Roll clouds aren't dangerous in themselves, though, and many roll clouds form in relatively calm weather as a result of sea breezes. One of the most famous spots for these coastal roll clouds is off the coast of Queensland, Australia, where the so-called Morning Glory roll cloud forms regularly in fall months.
This roll cloud photo was taken by Capt. Andreas M. van der Wurff from a ship en route from Paranagua, Brazil, to Montevideo, Uruguay, on Feb. 6.
Roll clouds are just one of the weird weather phenomenon that can happen when winds go wild. Wave clouds, for example, look like ripples in the sky. They occur when a large landmass such as a mountain forces an air mass to rise to cooler altitudes, where the moisture in the air condenses. The air then drops like a wave, leaving a cloud to mark its peak.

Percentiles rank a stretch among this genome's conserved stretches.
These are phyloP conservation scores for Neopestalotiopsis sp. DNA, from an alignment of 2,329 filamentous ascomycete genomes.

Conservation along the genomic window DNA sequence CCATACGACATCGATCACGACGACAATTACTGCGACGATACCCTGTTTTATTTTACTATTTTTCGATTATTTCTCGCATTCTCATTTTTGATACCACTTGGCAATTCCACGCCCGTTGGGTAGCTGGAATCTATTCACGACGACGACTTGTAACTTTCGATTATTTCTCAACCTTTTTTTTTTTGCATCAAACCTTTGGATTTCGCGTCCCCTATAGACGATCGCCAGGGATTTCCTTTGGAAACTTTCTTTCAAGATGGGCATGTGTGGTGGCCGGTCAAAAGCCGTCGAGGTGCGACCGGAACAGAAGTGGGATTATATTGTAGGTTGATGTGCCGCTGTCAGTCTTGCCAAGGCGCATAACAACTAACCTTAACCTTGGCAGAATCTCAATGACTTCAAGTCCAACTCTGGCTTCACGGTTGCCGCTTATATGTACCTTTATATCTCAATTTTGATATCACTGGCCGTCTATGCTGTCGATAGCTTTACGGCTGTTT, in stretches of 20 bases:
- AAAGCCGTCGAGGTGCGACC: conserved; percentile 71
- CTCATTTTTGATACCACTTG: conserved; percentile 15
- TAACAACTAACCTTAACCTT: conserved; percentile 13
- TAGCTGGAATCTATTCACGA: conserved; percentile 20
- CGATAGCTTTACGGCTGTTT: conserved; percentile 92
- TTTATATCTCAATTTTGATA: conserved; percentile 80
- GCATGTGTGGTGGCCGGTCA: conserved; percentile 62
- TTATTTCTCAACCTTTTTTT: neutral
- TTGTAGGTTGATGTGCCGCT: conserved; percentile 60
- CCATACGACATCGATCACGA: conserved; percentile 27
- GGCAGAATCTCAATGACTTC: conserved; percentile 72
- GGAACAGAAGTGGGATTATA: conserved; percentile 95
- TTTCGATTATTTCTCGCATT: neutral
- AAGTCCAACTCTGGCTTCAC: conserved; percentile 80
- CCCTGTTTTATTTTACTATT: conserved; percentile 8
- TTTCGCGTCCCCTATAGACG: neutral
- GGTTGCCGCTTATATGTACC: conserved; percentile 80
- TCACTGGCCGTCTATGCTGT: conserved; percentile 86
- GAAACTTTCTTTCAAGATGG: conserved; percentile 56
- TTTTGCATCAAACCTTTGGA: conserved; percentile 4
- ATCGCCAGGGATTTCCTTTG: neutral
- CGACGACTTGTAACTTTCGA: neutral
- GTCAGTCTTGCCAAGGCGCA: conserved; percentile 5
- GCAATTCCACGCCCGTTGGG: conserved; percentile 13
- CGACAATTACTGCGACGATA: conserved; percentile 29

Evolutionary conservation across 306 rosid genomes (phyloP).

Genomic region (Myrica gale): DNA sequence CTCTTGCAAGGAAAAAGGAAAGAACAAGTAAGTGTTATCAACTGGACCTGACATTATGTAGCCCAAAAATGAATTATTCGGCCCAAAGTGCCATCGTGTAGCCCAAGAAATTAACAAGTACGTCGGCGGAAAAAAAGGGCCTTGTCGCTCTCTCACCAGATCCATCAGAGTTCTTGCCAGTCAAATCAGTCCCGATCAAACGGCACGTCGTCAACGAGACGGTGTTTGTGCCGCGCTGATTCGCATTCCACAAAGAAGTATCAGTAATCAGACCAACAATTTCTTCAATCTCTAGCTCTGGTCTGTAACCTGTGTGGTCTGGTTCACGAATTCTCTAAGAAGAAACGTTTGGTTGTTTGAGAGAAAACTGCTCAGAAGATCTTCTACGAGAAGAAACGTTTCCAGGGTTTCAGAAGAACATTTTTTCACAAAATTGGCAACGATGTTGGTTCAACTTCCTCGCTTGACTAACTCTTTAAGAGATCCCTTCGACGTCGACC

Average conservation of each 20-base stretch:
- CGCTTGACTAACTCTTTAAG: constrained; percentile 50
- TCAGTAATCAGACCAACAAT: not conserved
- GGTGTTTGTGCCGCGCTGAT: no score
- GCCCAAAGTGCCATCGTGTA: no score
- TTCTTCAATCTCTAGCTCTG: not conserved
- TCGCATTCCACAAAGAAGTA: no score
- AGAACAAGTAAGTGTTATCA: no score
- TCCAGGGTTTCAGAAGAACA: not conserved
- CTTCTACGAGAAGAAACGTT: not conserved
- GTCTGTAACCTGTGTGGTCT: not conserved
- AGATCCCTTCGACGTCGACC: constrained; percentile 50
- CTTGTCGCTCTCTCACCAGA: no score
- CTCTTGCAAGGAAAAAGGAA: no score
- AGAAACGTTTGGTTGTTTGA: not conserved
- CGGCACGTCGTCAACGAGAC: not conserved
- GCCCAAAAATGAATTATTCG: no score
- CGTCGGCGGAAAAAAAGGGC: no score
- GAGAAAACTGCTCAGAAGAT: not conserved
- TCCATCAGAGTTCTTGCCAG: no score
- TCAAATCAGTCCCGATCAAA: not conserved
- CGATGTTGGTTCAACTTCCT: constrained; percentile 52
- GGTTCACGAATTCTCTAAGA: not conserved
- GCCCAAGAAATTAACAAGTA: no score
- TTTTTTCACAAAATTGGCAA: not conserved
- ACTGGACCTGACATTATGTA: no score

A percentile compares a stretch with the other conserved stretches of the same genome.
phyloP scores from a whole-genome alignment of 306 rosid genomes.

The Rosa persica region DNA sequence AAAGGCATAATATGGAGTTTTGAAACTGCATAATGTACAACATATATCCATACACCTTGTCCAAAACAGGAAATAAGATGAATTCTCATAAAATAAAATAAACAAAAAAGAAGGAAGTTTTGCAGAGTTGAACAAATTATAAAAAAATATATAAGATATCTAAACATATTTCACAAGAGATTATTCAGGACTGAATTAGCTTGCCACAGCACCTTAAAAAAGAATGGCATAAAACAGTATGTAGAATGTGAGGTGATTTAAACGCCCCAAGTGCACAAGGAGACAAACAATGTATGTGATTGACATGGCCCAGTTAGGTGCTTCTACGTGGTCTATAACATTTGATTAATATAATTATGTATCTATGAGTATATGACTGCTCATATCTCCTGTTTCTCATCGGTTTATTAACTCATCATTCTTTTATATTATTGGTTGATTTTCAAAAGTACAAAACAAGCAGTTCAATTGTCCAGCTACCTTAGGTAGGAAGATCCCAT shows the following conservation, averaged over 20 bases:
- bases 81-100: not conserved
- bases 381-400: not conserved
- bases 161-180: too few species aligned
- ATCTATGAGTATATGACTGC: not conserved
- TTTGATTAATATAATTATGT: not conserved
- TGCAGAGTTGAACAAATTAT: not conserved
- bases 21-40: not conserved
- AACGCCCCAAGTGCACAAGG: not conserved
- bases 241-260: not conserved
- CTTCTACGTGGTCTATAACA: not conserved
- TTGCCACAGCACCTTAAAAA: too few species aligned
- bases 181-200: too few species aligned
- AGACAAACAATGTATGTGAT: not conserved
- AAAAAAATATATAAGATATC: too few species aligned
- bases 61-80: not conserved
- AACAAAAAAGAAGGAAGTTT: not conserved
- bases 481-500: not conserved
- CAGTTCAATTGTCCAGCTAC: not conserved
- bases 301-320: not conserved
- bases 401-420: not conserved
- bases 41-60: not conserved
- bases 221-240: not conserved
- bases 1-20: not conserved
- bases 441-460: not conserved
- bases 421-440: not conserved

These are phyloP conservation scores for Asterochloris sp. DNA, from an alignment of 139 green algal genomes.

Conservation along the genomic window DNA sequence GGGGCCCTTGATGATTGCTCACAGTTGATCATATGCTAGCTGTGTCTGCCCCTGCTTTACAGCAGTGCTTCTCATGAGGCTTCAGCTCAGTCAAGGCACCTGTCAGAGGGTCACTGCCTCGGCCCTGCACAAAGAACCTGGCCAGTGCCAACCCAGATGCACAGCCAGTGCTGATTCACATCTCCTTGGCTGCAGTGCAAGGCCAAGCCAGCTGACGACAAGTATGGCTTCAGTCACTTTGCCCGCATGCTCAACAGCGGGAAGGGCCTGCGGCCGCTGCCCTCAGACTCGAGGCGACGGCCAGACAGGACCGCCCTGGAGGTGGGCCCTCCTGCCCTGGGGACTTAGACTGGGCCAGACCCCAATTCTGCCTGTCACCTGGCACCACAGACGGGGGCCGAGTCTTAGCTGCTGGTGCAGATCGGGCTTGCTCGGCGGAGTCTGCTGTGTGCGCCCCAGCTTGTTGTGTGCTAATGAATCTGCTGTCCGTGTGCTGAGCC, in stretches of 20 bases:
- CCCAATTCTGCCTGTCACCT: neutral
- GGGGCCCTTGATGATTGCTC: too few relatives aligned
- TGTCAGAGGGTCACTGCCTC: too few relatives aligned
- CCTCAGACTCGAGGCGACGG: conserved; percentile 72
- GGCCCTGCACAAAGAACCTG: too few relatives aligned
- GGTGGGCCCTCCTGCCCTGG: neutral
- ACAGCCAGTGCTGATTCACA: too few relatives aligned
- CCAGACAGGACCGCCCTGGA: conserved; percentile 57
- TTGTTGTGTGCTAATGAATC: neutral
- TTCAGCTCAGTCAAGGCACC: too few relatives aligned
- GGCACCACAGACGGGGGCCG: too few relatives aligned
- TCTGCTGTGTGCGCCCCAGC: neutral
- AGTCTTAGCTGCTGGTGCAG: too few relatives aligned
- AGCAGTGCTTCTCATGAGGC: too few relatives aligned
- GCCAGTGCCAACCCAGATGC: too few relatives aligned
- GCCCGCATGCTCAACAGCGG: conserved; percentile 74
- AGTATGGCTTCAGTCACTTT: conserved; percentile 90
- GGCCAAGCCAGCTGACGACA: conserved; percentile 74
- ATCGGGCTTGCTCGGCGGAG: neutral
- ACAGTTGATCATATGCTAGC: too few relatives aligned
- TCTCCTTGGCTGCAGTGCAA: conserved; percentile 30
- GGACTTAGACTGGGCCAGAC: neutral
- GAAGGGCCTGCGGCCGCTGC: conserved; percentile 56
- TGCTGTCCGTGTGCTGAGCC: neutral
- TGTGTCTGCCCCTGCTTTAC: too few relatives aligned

Even more stunning are lenticular clouds, which are so smooth and round that they're sometimes mistaken for UFOs. They too form because of the vagaries of winds around mountain peaks.
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